Batavia’s Graveyard

graveyardI have just finished one of the best pieces of non-fiction that I have read in a long time. Mike Dash’s account of the wreck of the Dutch East Indiaman Batavia off the western Australian coast in 1629, followed by “the bloodiest mutiny in history” is enthralling.  (Weidenfelt & Nicolson, 2002.  398 pages)

The Batavia was on her maiden voyage from the Netherlands to the Spice Islands carrying 332 souls and fabulous wealth in silver, jewels and cash when she foundered on a reef 600 nautical miles off her intended course. Those were the days when the Dutch East India Company dominated the European spice trade and expected to lose 1 in every 50 of her ships travelling towards the East Indies, and 1 in every 20 heading back to Holland. More than 1,000,000 souls perished throughout the period of the highly lucrative trade and, over a period of 200 years the Dutch lost some 245 ships along with their crews and cargoes.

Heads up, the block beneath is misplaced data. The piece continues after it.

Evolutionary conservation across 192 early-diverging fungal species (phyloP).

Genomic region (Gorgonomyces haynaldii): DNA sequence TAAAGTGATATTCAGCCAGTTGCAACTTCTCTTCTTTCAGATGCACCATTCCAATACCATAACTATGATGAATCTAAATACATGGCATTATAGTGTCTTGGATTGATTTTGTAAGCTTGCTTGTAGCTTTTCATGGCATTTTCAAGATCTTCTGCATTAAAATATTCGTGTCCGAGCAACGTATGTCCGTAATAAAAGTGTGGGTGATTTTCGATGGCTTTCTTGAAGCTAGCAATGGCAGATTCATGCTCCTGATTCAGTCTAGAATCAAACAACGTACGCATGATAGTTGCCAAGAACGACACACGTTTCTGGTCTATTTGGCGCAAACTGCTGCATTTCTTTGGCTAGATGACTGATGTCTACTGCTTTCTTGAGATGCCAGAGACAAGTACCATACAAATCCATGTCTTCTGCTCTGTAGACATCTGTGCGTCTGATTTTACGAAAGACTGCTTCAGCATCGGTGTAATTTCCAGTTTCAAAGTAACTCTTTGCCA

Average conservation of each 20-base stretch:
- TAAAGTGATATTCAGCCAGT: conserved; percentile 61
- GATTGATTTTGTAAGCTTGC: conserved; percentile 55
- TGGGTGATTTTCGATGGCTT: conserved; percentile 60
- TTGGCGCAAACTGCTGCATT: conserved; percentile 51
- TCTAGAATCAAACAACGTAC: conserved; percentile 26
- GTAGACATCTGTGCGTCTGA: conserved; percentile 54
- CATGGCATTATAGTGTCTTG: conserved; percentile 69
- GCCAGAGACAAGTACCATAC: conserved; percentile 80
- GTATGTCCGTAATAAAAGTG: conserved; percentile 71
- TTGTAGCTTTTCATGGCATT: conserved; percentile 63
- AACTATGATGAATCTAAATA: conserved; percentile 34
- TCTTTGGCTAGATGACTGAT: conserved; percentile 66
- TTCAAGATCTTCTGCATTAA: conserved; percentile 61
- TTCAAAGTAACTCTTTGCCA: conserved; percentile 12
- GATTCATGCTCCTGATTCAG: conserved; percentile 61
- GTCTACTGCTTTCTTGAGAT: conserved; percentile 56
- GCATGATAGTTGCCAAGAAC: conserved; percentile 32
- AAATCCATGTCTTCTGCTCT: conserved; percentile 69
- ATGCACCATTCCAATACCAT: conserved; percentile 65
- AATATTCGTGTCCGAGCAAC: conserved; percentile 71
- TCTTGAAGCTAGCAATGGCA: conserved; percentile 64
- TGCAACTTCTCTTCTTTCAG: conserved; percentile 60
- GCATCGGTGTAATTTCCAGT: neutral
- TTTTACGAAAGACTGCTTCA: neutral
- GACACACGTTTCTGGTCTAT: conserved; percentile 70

But it was the mutinous massacre of 115 of the Batavia’s shipwrecked survivors – men, women and children, at the hands of murderous shipmates under the direction of their deranged leader Jeronimus Cornelisz that elevated this tragedy into the realms of infamy.

If you are even remotely interested in the period of the tall sailing ships, European empire-building, the spice trade and Terra Australis Incognita, (as I was – remotely interested), you will be fascinated by this brilliant page-turner. Dash’s research is impeccable. His writing is clear and brisk. His detailed descriptions of 17th century Holland, his realisation of the fraught sea voyage and subsequent wreck and mutiny, his finely-drawn characters and his insights into the human condition make for what would be a sensational crime thriller if it were fiction; but rivetting human drama because it is true.

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~ by Garry on August 30, 2009.

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